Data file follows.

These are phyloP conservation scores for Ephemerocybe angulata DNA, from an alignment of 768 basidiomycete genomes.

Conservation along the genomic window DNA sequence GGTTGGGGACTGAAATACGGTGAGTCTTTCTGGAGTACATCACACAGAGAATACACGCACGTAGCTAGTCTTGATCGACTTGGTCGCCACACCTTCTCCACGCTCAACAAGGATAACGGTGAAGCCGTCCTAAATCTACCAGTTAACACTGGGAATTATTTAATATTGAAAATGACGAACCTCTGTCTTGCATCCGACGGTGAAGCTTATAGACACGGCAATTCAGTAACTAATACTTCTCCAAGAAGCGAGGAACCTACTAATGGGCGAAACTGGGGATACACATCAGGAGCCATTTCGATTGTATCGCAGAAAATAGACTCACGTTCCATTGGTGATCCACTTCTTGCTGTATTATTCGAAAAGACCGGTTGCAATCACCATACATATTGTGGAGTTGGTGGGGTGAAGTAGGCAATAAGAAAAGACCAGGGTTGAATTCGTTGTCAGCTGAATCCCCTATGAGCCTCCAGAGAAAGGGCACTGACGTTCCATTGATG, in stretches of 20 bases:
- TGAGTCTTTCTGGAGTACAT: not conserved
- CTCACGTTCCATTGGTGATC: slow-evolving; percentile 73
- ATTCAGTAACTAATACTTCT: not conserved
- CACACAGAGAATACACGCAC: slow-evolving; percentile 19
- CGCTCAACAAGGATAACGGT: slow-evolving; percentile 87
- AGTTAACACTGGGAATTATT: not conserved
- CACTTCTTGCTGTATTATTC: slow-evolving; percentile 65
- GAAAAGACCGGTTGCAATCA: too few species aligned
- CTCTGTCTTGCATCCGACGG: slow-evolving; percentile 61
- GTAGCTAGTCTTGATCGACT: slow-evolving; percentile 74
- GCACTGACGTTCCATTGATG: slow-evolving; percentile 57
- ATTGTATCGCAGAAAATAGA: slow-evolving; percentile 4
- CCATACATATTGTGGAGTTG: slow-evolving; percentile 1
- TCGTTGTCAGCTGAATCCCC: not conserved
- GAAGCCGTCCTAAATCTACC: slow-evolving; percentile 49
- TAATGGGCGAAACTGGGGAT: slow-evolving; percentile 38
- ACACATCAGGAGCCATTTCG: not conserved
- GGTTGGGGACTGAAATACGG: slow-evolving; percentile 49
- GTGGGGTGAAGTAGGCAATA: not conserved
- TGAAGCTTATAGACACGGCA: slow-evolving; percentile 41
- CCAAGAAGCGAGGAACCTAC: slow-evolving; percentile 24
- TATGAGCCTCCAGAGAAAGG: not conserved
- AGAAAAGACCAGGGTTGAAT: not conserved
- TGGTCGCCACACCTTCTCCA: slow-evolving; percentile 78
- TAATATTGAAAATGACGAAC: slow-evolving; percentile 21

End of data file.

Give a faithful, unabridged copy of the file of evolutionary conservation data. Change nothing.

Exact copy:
These are phyloP conservation scores for Ephemerocybe angulata DNA, from an alignment of 768 basidiomycete genomes.

Conservation along the genomic window DNA sequence GGTTGGGGACTGAAATACGGTGAGTCTTTCTGGAGTACATCACACAGAGAATACACGCACGTAGCTAGTCTTGATCGACTTGGTCGCCACACCTTCTCCACGCTCAACAAGGATAACGGTGAAGCCGTCCTAAATCTACCAGTTAACACTGGGAATTATTTAATATTGAAAATGACGAACCTCTGTCTTGCATCCGACGGTGAAGCTTATAGACACGGCAATTCAGTAACTAATACTTCTCCAAGAAGCGAGGAACCTACTAATGGGCGAAACTGGGGATACACATCAGGAGCCATTTCGATTGTATCGCAGAAAATAGACTCACGTTCCATTGGTGATCCACTTCTTGCTGTATTATTCGAAAAGACCGGTTGCAATCACCATACATATTGTGGAGTTGGTGGGGTGAAGTAGGCAATAAGAAAAGACCAGGGTTGAATTCGTTGTCAGCTGAATCCCCTATGAGCCTCCAGAGAAAGGGCACTGACGTTCCATTGATG, in stretches of 20 bases:
- TGAGTCTTTCTGGAGTACAT: not conserved
- CTCACGTTCCATTGGTGATC: slow-evolving; percentile 73
- ATTCAGTAACTAATACTTCT: not conserved
- CACACAGAGAATACACGCAC: slow-evolving; percentile 19
- CGCTCAACAAGGATAACGGT: slow-evolving; percentile 87
- AGTTAACACTGGGAATTATT: not conserved
- CACTTCTTGCTGTATTATTC: slow-evolving; percentile 65
- GAAAAGACCGGTTGCAATCA: too few species aligned
- CTCTGTCTTGCATCCGACGG: slow-evolving; percentile 61
- GTAGCTAGTCTTGATCGACT: slow-evolving; percentile 74
- GCACTGACGTTCCATTGATG: slow-evolving; percentile 57
- ATTGTATCGCAGAAAATAGA: slow-evolving; percentile 4
- CCATACATATTGTGGAGTTG: slow-evolving; percentile 1
- TCGTTGTCAGCTGAATCCCC: not conserved
- GAAGCCGTCCTAAATCTACC: slow-evolving; percentile 49
- TAATGGGCGAAACTGGGGAT: slow-evolving; percentile 38
- ACACATCAGGAGCCATTTCG: not conserved
- GGTTGGGGACTGAAATACGG: slow-evolving; percentile 49
- GTGGGGTGAAGTAGGCAATA: not conserved
- TGAAGCTTATAGACACGGCA: slow-evolving; percentile 41
- CCAAGAAGCGAGGAACCTAC: slow-evolving; percentile 24
- TATGAGCCTCCAGAGAAAGG: not conserved
- AGAAAAGACCAGGGTTGAAT: not conserved
- TGGTCGCCACACCTTCTCCA: slow-evolving; percentile 78
- TAATATTGAAAATGACGAAC: slow-evolving; percentile 21